Remember less is more…and sidekicks aren’t always a good thing.

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Godzilla’s Revenge or the Delusions of a Bullied Child

While I’ve been tackling the Fantasia part of my Disney Retrospective, I’ve been watching old Godzilla films as background noise. Right now I’m watching Godzilla’s Revenge or All Monsters Attack. It’s essentially the story of a sad, bullied and delusional child named Ichirô, who immerses himself in Godzilla stock footage to hide from his loneliness.

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His parents are never home and kind of leave him in the care of a kind of his mad scientist landlord…I think. He’s such a pathetic kid that he’s bullied by the nerdiest kids in school, this is impart because he may be the most annoying child that has ever lived.

From what I’ve put together, the movie takes place outside of the Godzilla universe and Ichirô is a huge Godzilla fanboy. He sees Godzilla and friends everywhere, even the original as stock footage in the news. When he falls asleep he dreams of key fights from Godzilla movies, while he pals around with Godzilla’s son Minilla. Minilla is almost as annoying as Ichirô, with a voice that makes Barney seem quaint and dignified. There are some fun old stock footage fights, that are rendered annoying by Minilla’s and Ichirô’s commentary. But there is a scene, where Godzilla steps on Minilla’s tail. I’m pretty sure that this was because Minilla inturupted his game of volley rock with Ebirah.

Ebirah.

Minilla’s problem’s parallel Ichirô’s and together they overcome their respective bullies of the same name. Also robbers, to pad the movie out there are bank robbers.

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Godzilla is really only in the movie to be an overbearing father, who seems to be fed up with the fact that his son is the most pathetic monster on Monster Island. I wanted there to be a scene where Godzilla and Ichirô’s father talk about how weird their kids are.

As mentioned before there’s also a subplot about robbers, where Ichirô uses what he learned in his delusions to defeat the robber. I love how when he explains to the media how Minilla helped him with the robbers, the press is all like “is this kid insane?”. No just delusional.

Godzilla’s Revenge is widely considered the worst Godzilla film, but I’d disagree. I think that honour belongs to Final Wars, because while Godzilla’s revenge is certainly annoying and made of mostly stock footage, there’s no Matrix style coat swishing or alien mind control…not that that’s the only Godzilla movie where that happens.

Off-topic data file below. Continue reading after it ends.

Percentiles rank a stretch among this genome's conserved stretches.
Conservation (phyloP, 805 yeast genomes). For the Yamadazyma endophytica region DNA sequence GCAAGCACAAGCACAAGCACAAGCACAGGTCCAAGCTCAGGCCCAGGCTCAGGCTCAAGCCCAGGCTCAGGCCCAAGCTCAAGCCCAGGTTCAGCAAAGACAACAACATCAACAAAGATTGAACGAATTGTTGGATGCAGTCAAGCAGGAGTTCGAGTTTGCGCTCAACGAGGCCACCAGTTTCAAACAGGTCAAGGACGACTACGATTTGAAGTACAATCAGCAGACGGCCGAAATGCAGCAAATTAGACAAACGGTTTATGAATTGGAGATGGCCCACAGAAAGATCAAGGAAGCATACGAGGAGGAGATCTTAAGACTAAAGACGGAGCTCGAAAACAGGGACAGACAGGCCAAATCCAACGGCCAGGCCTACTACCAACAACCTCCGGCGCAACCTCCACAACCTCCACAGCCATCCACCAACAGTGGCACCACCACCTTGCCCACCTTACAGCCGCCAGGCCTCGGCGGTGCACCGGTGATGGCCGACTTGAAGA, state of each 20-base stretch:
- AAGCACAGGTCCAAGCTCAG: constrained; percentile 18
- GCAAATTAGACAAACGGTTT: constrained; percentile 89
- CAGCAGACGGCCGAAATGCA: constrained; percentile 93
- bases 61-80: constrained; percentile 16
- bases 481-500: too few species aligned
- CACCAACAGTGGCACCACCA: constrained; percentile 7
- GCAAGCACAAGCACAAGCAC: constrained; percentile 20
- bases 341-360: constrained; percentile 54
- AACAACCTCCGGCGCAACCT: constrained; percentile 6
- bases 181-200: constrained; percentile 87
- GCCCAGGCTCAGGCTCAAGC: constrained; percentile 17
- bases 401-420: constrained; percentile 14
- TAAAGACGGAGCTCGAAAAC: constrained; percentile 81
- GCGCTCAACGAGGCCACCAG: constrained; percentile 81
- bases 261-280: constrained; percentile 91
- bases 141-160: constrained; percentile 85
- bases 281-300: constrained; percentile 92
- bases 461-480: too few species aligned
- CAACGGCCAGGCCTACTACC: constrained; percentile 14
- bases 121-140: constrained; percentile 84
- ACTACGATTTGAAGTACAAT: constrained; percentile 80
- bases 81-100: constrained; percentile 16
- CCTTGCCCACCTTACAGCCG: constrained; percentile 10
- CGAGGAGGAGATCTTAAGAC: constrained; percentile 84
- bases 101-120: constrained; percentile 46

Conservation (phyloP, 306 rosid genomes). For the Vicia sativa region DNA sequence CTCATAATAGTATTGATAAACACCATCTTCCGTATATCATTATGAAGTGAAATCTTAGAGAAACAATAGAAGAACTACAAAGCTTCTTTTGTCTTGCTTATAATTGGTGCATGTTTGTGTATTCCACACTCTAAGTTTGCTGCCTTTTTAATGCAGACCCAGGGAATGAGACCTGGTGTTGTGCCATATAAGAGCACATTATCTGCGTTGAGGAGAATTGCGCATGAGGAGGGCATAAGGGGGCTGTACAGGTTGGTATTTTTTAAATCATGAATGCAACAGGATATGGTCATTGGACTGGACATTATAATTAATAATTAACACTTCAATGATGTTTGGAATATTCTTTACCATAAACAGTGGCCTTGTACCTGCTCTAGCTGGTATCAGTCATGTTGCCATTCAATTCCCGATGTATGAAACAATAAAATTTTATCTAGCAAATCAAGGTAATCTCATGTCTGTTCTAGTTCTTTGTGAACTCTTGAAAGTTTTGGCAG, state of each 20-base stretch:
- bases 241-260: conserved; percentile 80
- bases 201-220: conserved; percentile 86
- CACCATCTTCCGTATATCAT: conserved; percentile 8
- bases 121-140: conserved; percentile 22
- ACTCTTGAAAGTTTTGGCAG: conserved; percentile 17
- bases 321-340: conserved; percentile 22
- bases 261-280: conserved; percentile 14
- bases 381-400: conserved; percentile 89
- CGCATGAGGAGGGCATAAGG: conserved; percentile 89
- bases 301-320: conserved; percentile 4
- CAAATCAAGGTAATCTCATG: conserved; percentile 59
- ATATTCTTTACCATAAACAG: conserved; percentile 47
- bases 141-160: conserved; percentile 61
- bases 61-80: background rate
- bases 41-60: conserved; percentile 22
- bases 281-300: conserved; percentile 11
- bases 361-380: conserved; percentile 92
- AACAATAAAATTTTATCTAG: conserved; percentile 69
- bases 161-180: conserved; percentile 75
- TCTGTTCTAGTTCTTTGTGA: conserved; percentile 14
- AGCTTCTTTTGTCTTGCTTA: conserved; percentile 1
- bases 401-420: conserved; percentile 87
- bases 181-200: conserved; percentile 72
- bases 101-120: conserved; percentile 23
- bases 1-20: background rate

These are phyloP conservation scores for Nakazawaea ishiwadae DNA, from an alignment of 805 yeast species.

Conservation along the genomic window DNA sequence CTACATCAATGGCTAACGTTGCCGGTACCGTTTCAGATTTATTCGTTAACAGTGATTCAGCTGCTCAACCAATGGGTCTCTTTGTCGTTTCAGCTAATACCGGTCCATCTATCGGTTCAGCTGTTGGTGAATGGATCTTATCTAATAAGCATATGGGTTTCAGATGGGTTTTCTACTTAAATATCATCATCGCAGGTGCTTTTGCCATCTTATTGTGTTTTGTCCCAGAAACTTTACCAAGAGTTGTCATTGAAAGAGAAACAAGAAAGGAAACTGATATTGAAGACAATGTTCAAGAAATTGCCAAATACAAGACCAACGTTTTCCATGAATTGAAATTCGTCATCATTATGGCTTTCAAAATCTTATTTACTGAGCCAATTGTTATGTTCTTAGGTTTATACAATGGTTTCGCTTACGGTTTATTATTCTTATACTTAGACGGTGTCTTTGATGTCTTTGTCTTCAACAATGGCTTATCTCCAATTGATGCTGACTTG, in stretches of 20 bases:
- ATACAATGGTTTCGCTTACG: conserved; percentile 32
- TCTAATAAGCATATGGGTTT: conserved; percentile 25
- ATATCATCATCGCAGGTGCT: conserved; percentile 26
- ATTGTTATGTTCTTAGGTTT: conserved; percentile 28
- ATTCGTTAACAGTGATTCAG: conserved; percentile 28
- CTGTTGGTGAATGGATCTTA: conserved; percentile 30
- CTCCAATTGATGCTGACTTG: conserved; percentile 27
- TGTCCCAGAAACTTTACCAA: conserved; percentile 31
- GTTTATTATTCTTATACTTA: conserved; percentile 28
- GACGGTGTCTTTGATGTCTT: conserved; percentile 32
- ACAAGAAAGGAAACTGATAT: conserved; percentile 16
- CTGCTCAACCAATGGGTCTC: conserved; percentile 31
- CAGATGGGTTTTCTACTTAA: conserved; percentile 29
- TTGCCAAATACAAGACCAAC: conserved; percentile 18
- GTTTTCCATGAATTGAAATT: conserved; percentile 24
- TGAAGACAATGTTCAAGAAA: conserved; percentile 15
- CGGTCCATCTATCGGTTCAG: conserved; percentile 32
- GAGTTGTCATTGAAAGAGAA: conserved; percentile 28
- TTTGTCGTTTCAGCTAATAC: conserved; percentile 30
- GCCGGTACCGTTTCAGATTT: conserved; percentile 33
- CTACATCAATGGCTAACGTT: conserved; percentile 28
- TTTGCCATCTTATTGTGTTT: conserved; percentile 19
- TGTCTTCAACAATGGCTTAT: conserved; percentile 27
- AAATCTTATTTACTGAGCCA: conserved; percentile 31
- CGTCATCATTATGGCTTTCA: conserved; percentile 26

Saga: A mini review

The Death of Captain Marvel will always be my favourite comic. It’s touching, poignant and is extremely meaningful to me on a personal level.

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However, it’s not the best comic I’ve ever read. There’s a huge difference between what’s the best and what a favourite; a lot of my favourite things wouldn’t be considered great by any stretch of the imagination. Anyways, the best comic I’ve ever read is Saga by Brian K. Vaughan and Fiona Stapels.

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Saga is the story of an intergalactic war that started between the people of the Planet Landfall and it’s Moon Wreath. The conflict spreads throughout the galaxy and pulls a variety of species into the fray.

The narrative centers around Alana a native of Landfall and Marko a native of Wreath and their newborn child Hazel. At first glance it might seem like Romeo and Juliet in space, but it goes far beyond that. Romeo and Juliet is a cautionary tale about young love and how stupid teenagers can be and other than the star crossed lovers, there’s not a whole lot of similarities.

The story is narrated by Hazel and her recollection of the conflict and the people that are thrust into her life. Its Hazel’s narration that makes Saga more than just a space opera. She’s a little sarcastic, very poignant and observant. She hints towards things that will happen in the far future, but it never feels contrived or clunky. Part of the beauty of Saga is how well it flows. It never lags, but takes its time to develop characters.

The characters alone are worth the read. They’re beautifully drawn and written, making then feel like real people. Everyone has their moment a time to shine, whether their a freelancing assassin or a ghost. It’s hard not to love the characters or feel a jolt of panic when something bad happens to them.

I’d go deeper into the plot, but that would be a huge disservice to anyone who wants to read it. It’s a great comic to go into blind and just fall into the universe. The writing is amazing and the artwork is breathtaking. Fiona Staples’ art jumps off the page and goes into insane amounts of details.

All I can say, is read it. You won’t regret it. The only problem is that it’s not finished yet and every volume will leave you wanting more. I’ll leave you with a picture of Hazel Fiona Staples drew for me at a convention.